Examination revealed granular mass in the right ear canal in the anterior superior obstruction about 50% of the tympanic membrane. She was placed on an antibiotic ear drop regimen and a CT scan of the temporal bones was obtained. The reading of the CT scan identified a mass in the external ear canal but failed to identify any defect in the bony canal wall adjacent to the tympanic membrane.

The patient was referred for further evaluation. At examination by the first author, the lesion was circular, red and wet, measuring 7-8 mm. in diameter. It occluded the anterior half of the right tympanic membrane and was draining serous fluid. There was no purulence. Gentle palpation of the lesion demonstrated that it was not attached to the tympanic membrane. The lesion was originally diagnosed as a granuloma of the right bony ear canal which was adjacent to the tympanic membrane in the anterior superior portion of the bony ear canal.

With the diagnosis of granuloma, the patient was scheduled for excision of the lesion under general anesthesia. This was performed two weeks following presentation. Photograph of the lesion is seen in Figure 1. It demonstrates a small blood clot on the superior aspect of the tympanic membrane. The inferior portion of the tympanic membrane is normal and there is a cystic-like lesion in the anterior superior canal wall. Interestingly, the inferior tympanic membrane is normal. At this time, it was felt that the lesion was primarily a granuloma arising from the ear canal.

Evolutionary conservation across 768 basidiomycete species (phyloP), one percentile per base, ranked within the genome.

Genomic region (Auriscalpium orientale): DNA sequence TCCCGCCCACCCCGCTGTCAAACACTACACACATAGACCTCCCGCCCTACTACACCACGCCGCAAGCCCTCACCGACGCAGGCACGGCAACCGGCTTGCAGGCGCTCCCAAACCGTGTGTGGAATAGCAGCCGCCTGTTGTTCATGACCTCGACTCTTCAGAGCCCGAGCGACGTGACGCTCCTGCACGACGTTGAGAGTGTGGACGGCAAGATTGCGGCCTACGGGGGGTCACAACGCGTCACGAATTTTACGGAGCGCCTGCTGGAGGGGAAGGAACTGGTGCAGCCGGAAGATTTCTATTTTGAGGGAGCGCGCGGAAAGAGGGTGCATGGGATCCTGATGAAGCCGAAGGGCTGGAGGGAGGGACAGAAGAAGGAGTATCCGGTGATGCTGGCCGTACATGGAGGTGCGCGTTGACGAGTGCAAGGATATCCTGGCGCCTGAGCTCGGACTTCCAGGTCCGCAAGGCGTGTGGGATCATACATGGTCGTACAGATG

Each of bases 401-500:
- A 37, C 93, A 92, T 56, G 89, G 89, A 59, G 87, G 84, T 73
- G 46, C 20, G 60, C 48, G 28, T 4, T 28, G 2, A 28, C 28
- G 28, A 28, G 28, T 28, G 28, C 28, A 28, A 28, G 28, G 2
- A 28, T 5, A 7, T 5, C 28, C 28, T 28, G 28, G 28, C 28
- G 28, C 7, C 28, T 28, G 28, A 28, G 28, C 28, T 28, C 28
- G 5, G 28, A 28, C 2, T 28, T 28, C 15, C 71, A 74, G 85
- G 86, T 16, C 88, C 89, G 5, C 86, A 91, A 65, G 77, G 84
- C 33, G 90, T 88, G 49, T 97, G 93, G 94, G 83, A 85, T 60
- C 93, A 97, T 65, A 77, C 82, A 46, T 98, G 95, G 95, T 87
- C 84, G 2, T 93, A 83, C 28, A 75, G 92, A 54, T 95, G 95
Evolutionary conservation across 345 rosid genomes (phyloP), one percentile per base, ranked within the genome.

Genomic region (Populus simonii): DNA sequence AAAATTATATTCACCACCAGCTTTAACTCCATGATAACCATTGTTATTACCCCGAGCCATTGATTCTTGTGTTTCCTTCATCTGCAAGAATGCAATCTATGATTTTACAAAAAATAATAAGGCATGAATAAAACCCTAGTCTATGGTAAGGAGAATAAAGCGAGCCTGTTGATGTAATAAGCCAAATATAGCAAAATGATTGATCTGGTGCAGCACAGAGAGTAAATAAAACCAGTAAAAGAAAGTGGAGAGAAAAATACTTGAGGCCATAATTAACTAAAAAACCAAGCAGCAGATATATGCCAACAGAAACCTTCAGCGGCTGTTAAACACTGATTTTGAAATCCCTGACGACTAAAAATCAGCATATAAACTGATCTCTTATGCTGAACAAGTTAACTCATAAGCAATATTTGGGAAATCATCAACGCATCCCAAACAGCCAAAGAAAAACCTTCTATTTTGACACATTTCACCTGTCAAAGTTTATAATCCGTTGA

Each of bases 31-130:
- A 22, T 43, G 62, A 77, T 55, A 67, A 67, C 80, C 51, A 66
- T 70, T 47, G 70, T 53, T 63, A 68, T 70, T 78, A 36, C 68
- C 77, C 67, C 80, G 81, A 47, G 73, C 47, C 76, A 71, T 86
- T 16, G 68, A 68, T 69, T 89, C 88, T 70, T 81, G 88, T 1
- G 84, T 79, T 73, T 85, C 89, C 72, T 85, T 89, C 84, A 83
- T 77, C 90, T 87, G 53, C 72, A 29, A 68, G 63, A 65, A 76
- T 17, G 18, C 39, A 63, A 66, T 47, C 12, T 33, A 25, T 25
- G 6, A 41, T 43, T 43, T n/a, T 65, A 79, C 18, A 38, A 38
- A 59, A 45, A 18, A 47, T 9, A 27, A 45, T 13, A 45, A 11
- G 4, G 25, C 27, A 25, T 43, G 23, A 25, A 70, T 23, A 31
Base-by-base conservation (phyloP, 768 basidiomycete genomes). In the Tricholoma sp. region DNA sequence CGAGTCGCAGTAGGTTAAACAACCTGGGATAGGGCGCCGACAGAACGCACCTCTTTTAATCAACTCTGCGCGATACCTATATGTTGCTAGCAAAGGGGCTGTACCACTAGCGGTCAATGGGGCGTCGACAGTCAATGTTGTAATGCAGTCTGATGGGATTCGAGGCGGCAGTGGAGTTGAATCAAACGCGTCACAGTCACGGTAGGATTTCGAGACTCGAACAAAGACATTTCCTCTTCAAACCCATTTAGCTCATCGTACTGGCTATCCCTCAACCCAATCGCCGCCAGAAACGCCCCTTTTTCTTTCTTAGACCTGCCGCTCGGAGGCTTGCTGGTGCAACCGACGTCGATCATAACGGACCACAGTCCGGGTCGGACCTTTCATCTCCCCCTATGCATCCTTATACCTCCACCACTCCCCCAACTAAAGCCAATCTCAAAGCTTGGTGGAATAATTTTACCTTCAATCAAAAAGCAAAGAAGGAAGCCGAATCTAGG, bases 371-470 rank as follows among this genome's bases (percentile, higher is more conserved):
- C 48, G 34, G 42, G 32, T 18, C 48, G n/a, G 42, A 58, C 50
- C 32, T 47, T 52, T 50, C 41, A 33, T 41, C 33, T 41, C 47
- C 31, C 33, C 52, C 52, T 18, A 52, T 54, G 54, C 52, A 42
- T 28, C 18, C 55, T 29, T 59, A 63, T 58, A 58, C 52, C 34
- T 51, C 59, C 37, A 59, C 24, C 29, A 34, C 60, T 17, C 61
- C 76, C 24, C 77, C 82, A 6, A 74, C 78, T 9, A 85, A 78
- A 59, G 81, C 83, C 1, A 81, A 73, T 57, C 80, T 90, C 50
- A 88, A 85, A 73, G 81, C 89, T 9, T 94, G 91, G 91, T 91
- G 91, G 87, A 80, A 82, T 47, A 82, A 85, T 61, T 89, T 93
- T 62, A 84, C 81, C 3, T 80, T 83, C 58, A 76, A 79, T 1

Figure 1: Photograph of right external ear canal of patient demonstrating a herniation of the right TMJ capsule into the anterior canal wall (right arrow) through a patent foramen of Huschke. The lower half of the tympanic membrane is normal (left arrow). The superior portion of the tympanic membrane is covered with a blood clot

Shortly after surgery, the packing dressing was removed. The right ear canal was almost healed. The patient’s hearing returned to normal. There was no difference in hearing between the left and right ears. However, one month later, a recurrence of the granuloma of the anterior canal wall adjacent to the tympanic membrane was again visualized. At this time, because there was a thin, clear serous discharge, it was thought that the lesion could represent a herniation of the parotid gland. The pathologist was alerted to determine whether or not any evidence of parotid gland was seen in the histopathology.

A second operation was performed. This time a 2-2.5 mm. granuloma was present in the anterior superior portion of the bony ear canal adjacent to the tympanic membrane. Although the anterior half of the tympanic membrane was swollen and injected, the lesion was not attached to the tympanic membrane. The possibility of a herniation of the tissue through a patent foramen of Huschke was not considered at this time. The pathology report did not demonstrate any parotid tissue. An audiogram revealed normal hearing in both ears. The discrimination scores were 100% bilaterally.